We are still adjusting to basic life and I’m about to do my first load of laundry.  We have no dryer so Dave is trying to install a clothes line for me.  Last night we had salad, chicken and string beans for dinner which was my first meal that I cooked.  I quickly realized that all the kitchen items that I gave away and sold on Varage sale, I would kill for now.  The “furnished” house is very basic and I discovered I don’t even have mixing bowls.  I may need to use pots for that.  Purchasing items here such as glass bowls is outrageous in price.  You will easily pay double or triple for the same item in the states.  A coffee maker that would cost maybe $20 in the states will be $45 here.  So the question is where is the affordability factor in us moving to Ecuador?  Property (renting or owning)….property taxes….health care….this is where you save.  If anyone considers moving here, I would highly recommend bringing as much as you possibly can with you such as shipping a container which we opted not to do.  In the long run, you will feel more settled and of course you already own the items.  Upon initially moving here, you have a limited time to bring the items duty-free.  So essentially you pay for shipping which in the long run is cheaper than buying everything here.  Dave and I have opted to live primitively (good thing both of us liked Gilligan’s Island growing up).  On our walk on the beach today, Dave found some flat stones (soap dishes) and some old fishing line and an old gallon jug with the top cut off that he said he could use as a shovel.  This is all part of the adventure!    🙂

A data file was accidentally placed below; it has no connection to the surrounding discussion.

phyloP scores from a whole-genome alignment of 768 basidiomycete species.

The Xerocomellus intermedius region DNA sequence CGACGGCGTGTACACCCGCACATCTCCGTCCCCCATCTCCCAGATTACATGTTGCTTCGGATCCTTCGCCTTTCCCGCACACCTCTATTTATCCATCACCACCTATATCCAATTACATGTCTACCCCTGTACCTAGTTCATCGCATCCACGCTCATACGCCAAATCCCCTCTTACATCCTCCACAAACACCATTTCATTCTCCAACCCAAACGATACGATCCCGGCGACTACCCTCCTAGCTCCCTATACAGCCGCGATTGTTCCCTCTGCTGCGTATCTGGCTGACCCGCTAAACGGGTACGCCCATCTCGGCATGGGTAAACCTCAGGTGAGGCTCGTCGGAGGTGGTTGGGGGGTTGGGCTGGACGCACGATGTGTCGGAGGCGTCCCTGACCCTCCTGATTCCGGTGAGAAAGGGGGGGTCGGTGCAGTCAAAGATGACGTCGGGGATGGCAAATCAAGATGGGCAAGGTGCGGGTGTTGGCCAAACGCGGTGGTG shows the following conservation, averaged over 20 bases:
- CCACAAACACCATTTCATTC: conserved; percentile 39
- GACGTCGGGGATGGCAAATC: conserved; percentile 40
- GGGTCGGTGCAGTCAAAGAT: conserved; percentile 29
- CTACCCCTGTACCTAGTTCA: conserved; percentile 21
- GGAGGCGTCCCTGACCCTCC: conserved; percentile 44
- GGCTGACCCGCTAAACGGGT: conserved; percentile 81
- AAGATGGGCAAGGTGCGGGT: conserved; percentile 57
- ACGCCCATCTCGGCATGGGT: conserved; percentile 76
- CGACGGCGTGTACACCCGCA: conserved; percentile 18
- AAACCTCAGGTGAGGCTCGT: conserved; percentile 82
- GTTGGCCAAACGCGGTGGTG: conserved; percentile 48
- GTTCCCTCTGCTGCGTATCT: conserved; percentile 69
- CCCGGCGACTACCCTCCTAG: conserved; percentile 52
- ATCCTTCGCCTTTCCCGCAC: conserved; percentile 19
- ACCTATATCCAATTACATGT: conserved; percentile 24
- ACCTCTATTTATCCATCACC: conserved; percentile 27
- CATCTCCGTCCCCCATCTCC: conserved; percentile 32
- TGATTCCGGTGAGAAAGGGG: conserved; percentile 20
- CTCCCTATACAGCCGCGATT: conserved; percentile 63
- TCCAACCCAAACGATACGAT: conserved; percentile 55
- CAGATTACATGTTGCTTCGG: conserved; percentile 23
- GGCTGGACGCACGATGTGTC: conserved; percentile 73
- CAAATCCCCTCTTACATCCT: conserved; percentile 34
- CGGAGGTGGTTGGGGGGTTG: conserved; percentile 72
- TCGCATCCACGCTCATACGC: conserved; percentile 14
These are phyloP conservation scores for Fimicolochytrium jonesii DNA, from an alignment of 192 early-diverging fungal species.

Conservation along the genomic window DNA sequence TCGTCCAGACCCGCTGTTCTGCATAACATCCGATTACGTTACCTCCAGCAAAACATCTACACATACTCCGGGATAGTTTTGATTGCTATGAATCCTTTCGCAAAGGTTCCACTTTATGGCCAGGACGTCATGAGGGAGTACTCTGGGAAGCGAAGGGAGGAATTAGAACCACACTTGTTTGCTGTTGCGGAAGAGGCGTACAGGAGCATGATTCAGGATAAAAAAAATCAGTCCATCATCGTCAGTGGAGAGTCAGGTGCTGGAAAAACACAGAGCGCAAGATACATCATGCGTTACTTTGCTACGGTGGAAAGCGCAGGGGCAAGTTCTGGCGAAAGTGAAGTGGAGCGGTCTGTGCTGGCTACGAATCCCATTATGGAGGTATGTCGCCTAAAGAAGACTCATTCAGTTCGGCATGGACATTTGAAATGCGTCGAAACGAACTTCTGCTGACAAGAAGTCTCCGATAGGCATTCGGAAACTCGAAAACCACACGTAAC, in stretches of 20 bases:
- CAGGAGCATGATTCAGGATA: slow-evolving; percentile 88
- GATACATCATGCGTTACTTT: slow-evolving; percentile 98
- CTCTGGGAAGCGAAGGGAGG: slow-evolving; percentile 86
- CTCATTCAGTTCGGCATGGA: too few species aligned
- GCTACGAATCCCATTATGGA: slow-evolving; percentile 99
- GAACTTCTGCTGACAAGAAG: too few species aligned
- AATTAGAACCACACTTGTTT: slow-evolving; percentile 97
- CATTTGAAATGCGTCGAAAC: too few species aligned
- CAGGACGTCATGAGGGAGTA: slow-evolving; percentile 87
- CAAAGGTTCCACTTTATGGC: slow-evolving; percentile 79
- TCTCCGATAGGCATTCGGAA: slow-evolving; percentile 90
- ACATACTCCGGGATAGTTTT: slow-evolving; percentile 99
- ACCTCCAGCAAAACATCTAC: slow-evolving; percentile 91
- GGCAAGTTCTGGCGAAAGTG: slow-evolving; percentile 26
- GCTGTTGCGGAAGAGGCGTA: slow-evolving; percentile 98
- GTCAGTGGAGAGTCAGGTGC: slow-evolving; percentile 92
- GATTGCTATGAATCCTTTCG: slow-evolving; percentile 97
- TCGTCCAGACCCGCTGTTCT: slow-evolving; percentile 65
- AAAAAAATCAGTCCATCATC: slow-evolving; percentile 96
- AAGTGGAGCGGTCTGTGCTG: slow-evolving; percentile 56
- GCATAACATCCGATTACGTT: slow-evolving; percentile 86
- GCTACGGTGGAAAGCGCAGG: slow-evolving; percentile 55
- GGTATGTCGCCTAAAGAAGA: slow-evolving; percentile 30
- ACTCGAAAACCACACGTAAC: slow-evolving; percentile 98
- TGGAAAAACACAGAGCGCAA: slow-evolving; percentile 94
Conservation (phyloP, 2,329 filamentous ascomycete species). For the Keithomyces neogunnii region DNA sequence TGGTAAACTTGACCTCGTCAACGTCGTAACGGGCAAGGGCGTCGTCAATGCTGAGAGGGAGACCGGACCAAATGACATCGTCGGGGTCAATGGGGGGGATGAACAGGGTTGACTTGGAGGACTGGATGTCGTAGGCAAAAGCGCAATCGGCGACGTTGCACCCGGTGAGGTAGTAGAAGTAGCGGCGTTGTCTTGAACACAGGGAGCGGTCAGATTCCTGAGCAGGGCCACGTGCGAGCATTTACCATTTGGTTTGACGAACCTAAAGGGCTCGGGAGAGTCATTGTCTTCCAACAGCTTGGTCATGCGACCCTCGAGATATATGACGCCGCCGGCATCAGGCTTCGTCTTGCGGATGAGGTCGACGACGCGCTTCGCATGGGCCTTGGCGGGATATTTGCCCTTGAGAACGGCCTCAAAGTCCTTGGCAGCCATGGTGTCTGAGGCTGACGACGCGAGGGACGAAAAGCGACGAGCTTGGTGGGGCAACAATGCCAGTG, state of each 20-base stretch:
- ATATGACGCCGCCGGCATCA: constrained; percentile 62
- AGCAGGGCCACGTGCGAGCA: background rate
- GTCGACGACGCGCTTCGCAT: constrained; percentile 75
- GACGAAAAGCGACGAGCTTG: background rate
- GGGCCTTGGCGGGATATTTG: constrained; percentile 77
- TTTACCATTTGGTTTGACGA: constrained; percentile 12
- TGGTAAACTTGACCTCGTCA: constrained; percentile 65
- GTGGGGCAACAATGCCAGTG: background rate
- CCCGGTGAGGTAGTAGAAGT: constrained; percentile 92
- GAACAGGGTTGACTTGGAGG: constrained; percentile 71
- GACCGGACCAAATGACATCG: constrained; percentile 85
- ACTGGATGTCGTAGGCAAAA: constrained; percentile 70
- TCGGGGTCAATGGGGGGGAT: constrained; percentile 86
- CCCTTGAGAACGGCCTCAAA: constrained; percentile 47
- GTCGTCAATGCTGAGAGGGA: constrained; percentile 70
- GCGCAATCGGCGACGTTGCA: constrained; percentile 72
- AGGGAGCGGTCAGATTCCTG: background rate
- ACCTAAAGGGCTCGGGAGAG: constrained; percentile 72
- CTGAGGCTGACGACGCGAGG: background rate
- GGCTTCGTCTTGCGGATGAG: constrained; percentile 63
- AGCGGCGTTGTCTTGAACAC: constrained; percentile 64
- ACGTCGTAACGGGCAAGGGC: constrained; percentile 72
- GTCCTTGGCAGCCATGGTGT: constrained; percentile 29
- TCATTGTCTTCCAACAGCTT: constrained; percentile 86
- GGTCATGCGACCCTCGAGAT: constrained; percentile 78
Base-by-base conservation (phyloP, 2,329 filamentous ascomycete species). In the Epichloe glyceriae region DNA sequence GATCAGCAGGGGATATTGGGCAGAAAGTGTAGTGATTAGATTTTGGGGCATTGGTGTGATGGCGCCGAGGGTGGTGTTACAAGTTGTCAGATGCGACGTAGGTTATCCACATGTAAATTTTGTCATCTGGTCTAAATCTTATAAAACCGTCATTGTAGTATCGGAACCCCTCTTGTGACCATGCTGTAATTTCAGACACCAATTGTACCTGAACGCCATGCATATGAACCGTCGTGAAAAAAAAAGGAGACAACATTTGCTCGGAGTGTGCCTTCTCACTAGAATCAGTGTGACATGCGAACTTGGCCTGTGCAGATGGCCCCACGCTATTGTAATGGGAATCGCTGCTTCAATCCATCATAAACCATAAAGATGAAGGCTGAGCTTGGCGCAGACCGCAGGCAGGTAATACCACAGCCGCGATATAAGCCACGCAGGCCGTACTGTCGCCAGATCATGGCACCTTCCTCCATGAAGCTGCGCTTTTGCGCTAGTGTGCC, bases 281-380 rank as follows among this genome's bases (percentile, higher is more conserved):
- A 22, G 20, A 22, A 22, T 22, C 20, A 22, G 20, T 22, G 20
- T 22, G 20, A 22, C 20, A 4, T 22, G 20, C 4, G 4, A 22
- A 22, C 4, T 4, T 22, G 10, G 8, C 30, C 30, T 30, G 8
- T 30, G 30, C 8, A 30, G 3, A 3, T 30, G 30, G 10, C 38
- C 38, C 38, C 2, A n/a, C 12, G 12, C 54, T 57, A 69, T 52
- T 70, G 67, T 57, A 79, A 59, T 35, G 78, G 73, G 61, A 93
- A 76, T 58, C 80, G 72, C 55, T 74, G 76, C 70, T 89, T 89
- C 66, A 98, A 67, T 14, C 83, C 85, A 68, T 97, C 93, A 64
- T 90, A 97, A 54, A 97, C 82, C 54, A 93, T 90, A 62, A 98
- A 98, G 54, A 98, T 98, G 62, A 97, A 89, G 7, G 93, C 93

**the pictures above are taken from our property.  The house, Dave hanging a clothes line, properties on either side, tractors/boats on the beach, kids playing in the ocean etc.

Spanish words of the day as taught to me by the handyman Stalin.

Coconut Palm Trees- Palmas de coco

Clothes Pins-Pinzas de ropa


Moving To Ecuador

Hello!  My name is Jenny Newhouse and this blog is designed to be both educational and hopefully somewhat entertaining (particularly in my writing skills…I’ve never done anything like this before).  I will attempt to capture what life in Ecuador is like for foreigners relocating there (both my husband Dave and I and our two small dogs).   I’m going to write about both our adventures and even our struggles in this new journey.  So sit back and enjoy the journey with us!

First, most people ask why we are doing this.  The easy answer is:  “Why not”?